A flotilla of space-weather satellites - ESA's Cluster and NASA's ACE and Wind - observed for the first time steady large-scale jets of charged particles in the solar wind between the Sun and Earth.
When such huge jets of particles impact on Earth's magnetic shield, they could cause powerful magnetic storms on our planet. Understanding the mechanism behind these phenomena - called 'magnetic reconnection' - is also fundamental to many explosive phenomena, such as solar flares, powerful gamma-ray bursts from 'magnetars' (dead stars noted for their extreme magnetic fields) and laboratory nuclear fusion.
Magnetic reconnection is a natural process by which the energy of magnetic field is converted into particle energy and by which, for instance, solar particles can penetrate through Earth's magnetic shield, sometimes causing magnetic storms as well as beautiful 'aurorae', or polar lights.
Magnetic reconnection takes place when sheets of oppositely directed magnetic field get pressed together. In doing so, the sheets cross to form an X-shape that is then temporarily broken to form a new magnetic line geometry.
The creation of a different geometry induces jets of electrically charged particles and also allows solar material to pass through newly created 'cracks' in the previously impenetrable magnetic field configuration.
So far, magnetic reconnection events have been almost exclusively reported in Earth's magnetosphere. This is the natural magnetic shield surrounding Earth. It is composed of magnetic field lines generated by our planet, and defends us from the continuous flow of charged particles that make up the solar wind by deflecting them away from Earth.
However, when the interplanetary magnetic field lines carried by the solar wind happen to be in the opposite orientation to Earth's magnetic field lines, reconnection is triggered and solar material can break through Earth's shield.
Previous reconnection events measured in Earth's magnetosphere suggested that the phenomenon was intrinsically random and patchy in nature, extending not more than a few tens thousand kilometres.
However, a broader picture of magnetic reconnection emerged when six spacecraft - the four Cluster and the ACE and Wind satellites - were flying in the solar wind outside Earth's magnetosphere, in sunward direction, on 2 February 2002.
During a time span of about two and a half hours, all spacecraft observed in sequence a single huge stream, or jet, of charged particles, up to 2.5 million kilometres (390 Earth radii) wide, caused by the largest reconnection event ever measured.
"If the observed reconnection were patchy, one or more spacecraft most likely would have not encountered an accelerated flow of particles," says Tai Phan, from the University of California, Berkeley, USA, lead author of the results.
"Furthermore, patchy and random reconnection events would have resulted in different spacecraft detecting jets directed in different directions, which was not the case."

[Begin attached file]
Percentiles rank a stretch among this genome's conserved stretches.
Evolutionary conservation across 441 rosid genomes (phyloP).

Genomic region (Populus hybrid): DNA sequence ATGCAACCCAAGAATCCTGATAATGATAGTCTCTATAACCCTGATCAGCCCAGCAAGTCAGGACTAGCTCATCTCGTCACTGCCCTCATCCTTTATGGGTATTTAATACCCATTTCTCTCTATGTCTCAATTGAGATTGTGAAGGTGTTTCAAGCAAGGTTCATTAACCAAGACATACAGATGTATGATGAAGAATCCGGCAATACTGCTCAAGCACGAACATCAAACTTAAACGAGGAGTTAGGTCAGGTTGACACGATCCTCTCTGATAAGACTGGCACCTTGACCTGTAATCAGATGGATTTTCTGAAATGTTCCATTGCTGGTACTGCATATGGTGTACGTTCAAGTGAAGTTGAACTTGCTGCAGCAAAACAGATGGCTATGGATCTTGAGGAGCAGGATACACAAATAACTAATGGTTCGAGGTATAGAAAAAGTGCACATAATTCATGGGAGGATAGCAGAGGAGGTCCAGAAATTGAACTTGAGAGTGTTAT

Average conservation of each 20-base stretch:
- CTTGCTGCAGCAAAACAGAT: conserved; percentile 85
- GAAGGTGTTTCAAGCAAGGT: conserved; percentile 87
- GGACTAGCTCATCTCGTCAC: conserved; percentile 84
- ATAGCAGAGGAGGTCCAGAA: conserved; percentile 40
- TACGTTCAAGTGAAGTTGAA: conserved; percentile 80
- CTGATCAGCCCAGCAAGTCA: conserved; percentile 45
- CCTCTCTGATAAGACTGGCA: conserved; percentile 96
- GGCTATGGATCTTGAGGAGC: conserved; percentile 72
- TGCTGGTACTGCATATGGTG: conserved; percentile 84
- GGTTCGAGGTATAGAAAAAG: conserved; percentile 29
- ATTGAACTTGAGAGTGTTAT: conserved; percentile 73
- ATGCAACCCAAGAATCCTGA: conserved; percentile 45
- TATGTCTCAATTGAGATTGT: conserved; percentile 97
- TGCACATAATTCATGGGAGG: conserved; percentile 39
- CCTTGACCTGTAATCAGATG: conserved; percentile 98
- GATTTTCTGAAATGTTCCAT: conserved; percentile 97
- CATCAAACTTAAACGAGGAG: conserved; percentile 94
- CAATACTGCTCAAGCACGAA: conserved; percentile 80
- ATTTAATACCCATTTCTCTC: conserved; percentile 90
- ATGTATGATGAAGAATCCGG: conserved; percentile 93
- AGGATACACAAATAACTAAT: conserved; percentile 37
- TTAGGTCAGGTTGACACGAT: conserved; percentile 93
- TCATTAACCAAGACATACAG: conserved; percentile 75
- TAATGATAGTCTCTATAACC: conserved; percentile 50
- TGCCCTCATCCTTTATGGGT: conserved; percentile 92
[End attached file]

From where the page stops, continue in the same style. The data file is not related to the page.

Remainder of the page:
The fact that the spacecraft detected the jet for more than two hours, also implies that the reconnection must have been almost steady over at least that timespan. Another 27 reconnection events of large magnitude - with the associated jets - were identified by ACE and Wind, four of which extended more than 100 Earth radii, or 650 000 kilometres.
Thanks to these additional data, scientists could conclude that reconnection in the solar wind is to be looked at as an extended and steady phenomenon.
Magnetic reconnection, responsible for transport of mass and energy across Earth's magnetic defences, is a central issue in space physics. Consequences of this transport can be strong magnetic storms that have the potential to severely impair critical technology infrastructure.
Potential damage includes widespread power failures, pipeline corrosion, shutdown of cable systems, satellite failures, inaccurate GPS positioning and disturbed radio navigation.
Understanding magnetic reconnection is also fundamental when having to control magnetic fields and particles energy during nuclear experiments in laboratories. One of the keys to producing 'clean' nuclear energy (nuclear fusion) is making sure that reconnection phenomena do not take place, as they could cause powerful and dangerous jets of particles to be released uncontrolled.
"Only with co-ordinated measurements by spacecraft like Cluster, ACE and Wind can we probe the near-Earth space environment with unprecedented detail and in three dimensions," continued Phan.
"This is the only natural laboratory were the physics of plasma and the magnetic phenomena that drive it can be studied in situ, paving the way to many applications," he concluded.
Notes to editors:
The findings appear in the cover article of the 12 January 2006 issue of the scientific journal Nature, titled: 'A magnetic reconnection X-line extending more than 390 Earth radii in the solar wind'. The authors are: T.D. Phan, M.S. Davis, M. Oieroset, R.P. Lin (Univ. California, Berkeley, USA), J.T. Gosling (Univ. Colorado, Boulder, USA), R.M. Skoug (Los Alamos National Laboratory, New Mexico, USA), R.P. Lepping (NASA/GSFC, Maryland, USA), D.J. McComas (South-west Research Institute, San Antonio, Texas, USA), C.W. Smith (Univ. New Hampshire, USA), H. Reme (CESR, Toulouse, France), A. Balogh (Imperial College, London, UK).
For more information:
Tai Phan, University of California, Berkeley, USA
Philippe Escoubet, ESA Cluster Project Scientist